The Los Angeles Angels began play in the spring of 1961. Like many expansion era teams, they’ve had their ups and downs. They have also had their share of cast-offs, almost-were’s, and outright characters.
The Angels have had a parade of players anchor the keystone, turning double plays with the shortstop. Today, we look at who turned in the best season at the second base position in Angels history.
Most recently for the Los Angeles Angels, second base has been a spot occupied by some guys that just haven’t cut it and Howie Kendrick. Before Howie? Adam Kennedy had some good years at second. There are names you might find familiar – Maicer Izturis, Harold Reynolds, Rex Hudler, and Mark McLemore. However, the best season goes back before any of the aforementioned names (and a host of others.) The measurement used to calculate the best season was detailed in our initial post, Best Catcher and can be found there.
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All of that aside, the best overall season in Los Angeles Angels history belongs to:
Bobby Grich in 1979 – 6 points.
Probably not a surprise to older fans, or those with an appreciation for their Halo History. Grich was already an established all-star when he came to the Angels starting with the 1977 season. A gold glove infielder with a good bat, Grich broke out in 1979. He set career highs in nearly every offensive category for a full season while launching 30 HR and driving in 101 RBI. Grich also managed the increased power numbers while still maintaining similar strikeout numbers from previous years,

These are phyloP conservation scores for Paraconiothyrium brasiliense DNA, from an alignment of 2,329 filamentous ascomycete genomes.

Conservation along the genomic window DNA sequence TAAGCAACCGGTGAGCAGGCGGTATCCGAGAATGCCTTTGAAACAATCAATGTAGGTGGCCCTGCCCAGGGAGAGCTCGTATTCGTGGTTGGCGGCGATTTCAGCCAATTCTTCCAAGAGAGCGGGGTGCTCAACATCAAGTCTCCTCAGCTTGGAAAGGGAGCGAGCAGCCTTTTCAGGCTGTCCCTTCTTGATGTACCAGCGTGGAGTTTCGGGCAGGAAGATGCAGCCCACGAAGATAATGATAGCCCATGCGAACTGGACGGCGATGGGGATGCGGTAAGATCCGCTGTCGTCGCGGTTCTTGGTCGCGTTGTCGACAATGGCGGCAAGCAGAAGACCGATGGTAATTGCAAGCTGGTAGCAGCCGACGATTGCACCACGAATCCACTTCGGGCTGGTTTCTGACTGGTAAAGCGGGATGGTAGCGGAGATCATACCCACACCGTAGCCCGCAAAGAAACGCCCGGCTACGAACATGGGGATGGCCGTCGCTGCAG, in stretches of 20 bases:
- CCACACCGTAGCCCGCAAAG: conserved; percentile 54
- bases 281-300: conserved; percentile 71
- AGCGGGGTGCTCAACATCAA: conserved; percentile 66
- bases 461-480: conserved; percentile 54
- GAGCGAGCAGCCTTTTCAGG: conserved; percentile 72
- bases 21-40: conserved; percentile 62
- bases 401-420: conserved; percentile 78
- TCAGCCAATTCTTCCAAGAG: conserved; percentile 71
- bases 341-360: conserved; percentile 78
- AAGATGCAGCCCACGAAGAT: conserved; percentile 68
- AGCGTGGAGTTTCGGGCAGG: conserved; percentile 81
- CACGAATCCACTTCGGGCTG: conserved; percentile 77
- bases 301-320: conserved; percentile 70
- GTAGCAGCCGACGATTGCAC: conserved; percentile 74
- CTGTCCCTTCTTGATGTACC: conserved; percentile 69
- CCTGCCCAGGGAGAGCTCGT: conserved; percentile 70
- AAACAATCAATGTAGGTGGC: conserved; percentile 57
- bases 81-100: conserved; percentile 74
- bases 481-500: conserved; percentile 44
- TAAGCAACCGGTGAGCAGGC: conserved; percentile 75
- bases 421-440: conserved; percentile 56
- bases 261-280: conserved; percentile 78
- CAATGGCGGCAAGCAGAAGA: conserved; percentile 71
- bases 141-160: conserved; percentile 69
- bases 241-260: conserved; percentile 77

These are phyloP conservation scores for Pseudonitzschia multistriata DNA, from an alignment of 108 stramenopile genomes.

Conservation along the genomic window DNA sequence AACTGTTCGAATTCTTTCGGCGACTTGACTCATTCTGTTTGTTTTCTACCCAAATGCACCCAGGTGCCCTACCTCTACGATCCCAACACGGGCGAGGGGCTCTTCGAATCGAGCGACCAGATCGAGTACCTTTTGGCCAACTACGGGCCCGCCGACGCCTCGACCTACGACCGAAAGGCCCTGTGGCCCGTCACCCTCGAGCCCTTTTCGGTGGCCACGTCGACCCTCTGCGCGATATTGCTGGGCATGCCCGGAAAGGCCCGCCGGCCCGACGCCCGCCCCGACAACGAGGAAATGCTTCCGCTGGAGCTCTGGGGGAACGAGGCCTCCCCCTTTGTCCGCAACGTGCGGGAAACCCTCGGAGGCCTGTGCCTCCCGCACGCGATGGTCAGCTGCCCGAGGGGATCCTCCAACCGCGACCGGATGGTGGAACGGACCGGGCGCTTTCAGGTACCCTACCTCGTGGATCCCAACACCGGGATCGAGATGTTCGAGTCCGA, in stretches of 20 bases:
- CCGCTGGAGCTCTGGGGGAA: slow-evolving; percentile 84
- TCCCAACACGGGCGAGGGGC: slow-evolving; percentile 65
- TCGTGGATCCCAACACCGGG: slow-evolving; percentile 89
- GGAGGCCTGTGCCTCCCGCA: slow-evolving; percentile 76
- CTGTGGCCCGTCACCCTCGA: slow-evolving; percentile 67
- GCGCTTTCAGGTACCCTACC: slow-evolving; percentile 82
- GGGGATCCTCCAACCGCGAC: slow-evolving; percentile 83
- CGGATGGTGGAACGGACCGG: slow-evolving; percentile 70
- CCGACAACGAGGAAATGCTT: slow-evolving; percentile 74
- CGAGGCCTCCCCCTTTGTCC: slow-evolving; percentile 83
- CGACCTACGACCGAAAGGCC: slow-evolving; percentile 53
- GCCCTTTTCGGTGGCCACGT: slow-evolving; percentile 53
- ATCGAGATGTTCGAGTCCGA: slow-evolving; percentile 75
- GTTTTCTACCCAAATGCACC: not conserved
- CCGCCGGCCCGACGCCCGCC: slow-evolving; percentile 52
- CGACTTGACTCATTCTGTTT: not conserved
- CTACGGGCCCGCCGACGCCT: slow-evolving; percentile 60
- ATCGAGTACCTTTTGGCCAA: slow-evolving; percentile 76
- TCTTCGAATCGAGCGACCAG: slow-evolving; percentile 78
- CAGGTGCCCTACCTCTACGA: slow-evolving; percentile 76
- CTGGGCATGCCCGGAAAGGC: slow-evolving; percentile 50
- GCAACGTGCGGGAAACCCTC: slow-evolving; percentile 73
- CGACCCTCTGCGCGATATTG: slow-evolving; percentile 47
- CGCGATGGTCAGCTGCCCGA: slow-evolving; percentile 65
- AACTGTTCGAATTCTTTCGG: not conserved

Grich was an All-Star for the fourth time in his career during the 1979 season. He also placed in the top 10 for the AL MVP voting for the second time in his career. His 5.9 overall WAR speaks to the value that he brought to the Los Angeles Angels in 1979. While he did not win a gold glove that year (or during his Angels tenure) Grich did play nearly 1300 innings at second base while posting a positive dWAR of 0.5.
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The Los Angeles Angels 1979 season was also their first AL West Division title. During the celebration of that victory, Orange County native and former president, Richard Nixon turned up and got beer poured on him by Grich. You can see for yourself here.
While Howie Kendrick and Adam Kennedy (and his 2002 post season heroics) certainly gave Grich a run for his money, the Los Angeles native and UCLA grad, who finished his underrated career with 10 seasons for the then-California Angels still comes out the clear winner.